Mentoring and the Birkman

Successful Mentoring Programs start with identifying the Mentor-to-Mentee relationship based upon the specific learning goals for the Mentee in a particular period of their career or role.

The Mentor will have a proven track record in that area and has successfully achieved results. They will also have a personal style and values that align to the culture of the Mentee’s organisation. In addition they will understand how to navigate relationships within the organisation.

If the Mentoring program is simply a random and/or forced assignment of an executive to a manager then there will be limited value gained from the exercise. Both parties are likely to consider the assignment as just another HR program that adds more hours to their already busy day.

The assignment of a Mentor will work best when the Mentor understands how to move the Mentee through the transition period to their ultimate goal. Furthermore, the Mentor should be willing to use political capital to support them while their learning and practicing the new behaviours and skills.

This is where having the Mentee  (and Mentor if they have not already done so) complete the Birkman assessment can be a significant benefit for two reasons:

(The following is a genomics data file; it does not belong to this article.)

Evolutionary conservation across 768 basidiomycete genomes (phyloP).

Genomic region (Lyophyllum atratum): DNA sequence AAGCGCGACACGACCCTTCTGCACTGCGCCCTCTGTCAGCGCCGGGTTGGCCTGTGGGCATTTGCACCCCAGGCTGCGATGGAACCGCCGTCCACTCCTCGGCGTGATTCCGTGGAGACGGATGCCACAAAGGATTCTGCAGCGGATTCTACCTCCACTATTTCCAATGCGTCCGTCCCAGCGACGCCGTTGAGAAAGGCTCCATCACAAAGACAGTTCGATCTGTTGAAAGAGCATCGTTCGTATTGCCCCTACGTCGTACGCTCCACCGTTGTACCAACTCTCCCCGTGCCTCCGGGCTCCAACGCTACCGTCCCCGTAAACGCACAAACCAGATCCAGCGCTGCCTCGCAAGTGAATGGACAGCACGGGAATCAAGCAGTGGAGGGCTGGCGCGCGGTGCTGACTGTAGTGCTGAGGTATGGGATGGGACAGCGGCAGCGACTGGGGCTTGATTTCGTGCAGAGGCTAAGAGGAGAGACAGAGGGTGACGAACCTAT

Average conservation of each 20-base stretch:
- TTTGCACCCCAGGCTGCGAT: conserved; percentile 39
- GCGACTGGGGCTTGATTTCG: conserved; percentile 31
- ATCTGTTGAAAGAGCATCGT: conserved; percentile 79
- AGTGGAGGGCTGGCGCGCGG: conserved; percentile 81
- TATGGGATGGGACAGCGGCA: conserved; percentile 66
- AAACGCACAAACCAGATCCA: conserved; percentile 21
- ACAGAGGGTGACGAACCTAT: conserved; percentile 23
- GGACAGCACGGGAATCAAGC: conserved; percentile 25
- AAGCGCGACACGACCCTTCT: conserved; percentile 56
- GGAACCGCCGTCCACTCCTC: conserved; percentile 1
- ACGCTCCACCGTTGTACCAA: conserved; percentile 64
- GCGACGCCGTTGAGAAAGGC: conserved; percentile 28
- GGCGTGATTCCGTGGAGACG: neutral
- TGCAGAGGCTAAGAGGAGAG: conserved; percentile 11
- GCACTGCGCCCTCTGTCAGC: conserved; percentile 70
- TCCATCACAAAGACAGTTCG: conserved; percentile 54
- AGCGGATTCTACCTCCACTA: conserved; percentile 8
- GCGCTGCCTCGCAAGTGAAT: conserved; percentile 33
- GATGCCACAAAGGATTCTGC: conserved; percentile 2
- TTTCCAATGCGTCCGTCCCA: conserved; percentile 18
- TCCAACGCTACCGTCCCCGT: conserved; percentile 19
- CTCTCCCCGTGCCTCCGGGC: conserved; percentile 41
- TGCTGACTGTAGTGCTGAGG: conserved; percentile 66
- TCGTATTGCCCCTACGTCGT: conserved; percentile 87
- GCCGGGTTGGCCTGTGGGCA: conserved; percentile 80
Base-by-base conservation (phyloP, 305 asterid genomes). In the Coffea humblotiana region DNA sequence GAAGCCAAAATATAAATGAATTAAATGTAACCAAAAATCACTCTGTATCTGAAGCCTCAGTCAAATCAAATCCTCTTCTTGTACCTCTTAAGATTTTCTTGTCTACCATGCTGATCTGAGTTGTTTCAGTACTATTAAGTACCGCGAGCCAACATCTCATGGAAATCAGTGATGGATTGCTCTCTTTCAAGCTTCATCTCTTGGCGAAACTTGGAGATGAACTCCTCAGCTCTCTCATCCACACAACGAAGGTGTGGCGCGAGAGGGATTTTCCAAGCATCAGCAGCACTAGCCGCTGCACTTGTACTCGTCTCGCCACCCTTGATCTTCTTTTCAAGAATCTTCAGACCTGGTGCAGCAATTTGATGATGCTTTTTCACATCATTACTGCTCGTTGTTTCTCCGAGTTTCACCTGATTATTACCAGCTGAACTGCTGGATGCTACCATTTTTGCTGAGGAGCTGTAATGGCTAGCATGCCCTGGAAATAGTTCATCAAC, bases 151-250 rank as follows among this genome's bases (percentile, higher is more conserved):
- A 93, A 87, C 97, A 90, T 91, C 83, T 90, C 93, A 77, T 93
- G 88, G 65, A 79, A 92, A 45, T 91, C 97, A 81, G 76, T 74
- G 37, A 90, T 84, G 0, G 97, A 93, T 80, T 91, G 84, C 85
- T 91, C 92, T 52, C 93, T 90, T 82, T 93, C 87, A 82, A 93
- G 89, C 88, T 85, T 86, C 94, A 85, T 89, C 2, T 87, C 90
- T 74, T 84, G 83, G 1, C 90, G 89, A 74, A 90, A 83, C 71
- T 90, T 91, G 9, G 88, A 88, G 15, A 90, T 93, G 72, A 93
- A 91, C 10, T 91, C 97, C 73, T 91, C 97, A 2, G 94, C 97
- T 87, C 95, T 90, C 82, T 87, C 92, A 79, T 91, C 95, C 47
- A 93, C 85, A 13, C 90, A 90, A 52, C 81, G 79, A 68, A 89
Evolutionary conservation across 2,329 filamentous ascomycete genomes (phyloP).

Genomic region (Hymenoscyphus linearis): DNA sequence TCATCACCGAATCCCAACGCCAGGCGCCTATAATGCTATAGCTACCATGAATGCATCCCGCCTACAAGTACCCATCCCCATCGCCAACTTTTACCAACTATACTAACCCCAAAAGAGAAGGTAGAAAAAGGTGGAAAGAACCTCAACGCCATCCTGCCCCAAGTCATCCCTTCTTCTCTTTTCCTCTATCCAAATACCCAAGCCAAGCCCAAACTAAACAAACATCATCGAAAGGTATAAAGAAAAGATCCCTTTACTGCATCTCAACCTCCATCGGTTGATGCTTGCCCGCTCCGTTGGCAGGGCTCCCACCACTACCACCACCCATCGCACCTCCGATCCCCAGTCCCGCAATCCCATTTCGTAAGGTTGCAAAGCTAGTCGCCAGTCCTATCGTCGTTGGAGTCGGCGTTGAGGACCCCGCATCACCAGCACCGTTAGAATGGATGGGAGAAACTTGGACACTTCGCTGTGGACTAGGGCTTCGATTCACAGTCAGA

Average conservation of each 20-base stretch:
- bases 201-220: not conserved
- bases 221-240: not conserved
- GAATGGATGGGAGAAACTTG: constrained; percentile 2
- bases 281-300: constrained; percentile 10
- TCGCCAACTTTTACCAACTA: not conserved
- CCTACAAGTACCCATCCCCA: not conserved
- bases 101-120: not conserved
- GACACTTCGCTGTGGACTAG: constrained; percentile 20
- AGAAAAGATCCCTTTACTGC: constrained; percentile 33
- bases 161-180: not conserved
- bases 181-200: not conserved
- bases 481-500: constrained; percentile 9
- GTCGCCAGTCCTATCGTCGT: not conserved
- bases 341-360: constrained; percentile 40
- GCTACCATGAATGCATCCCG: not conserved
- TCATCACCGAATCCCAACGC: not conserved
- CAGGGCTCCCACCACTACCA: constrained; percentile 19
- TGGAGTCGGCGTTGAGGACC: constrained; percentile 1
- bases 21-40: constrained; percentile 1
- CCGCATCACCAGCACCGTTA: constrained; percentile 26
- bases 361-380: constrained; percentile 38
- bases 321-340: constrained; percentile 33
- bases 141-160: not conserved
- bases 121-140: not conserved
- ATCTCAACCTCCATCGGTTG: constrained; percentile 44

Often the Mentor will have skills and behaviours that represent the culture of success in the company. The Birkman can help both the Mentor and Mentee to understand their differences, making it easier for the Mentor to understand what they personally have to self-manage and what the Mentee needs to learn to either self-manage or demonstrate outwardly in working with management or other employees.

To achieve the best investment of time and emotional energy in a mentoring engagement, the matching and assignment process of the Mentor-to-Mentee should incorporate the Birkman Method. Thereby, both parties have a greater chance of understanding how the dynamics of their relationship will work and/or what the behavioural learning will be by engaging the Mentor.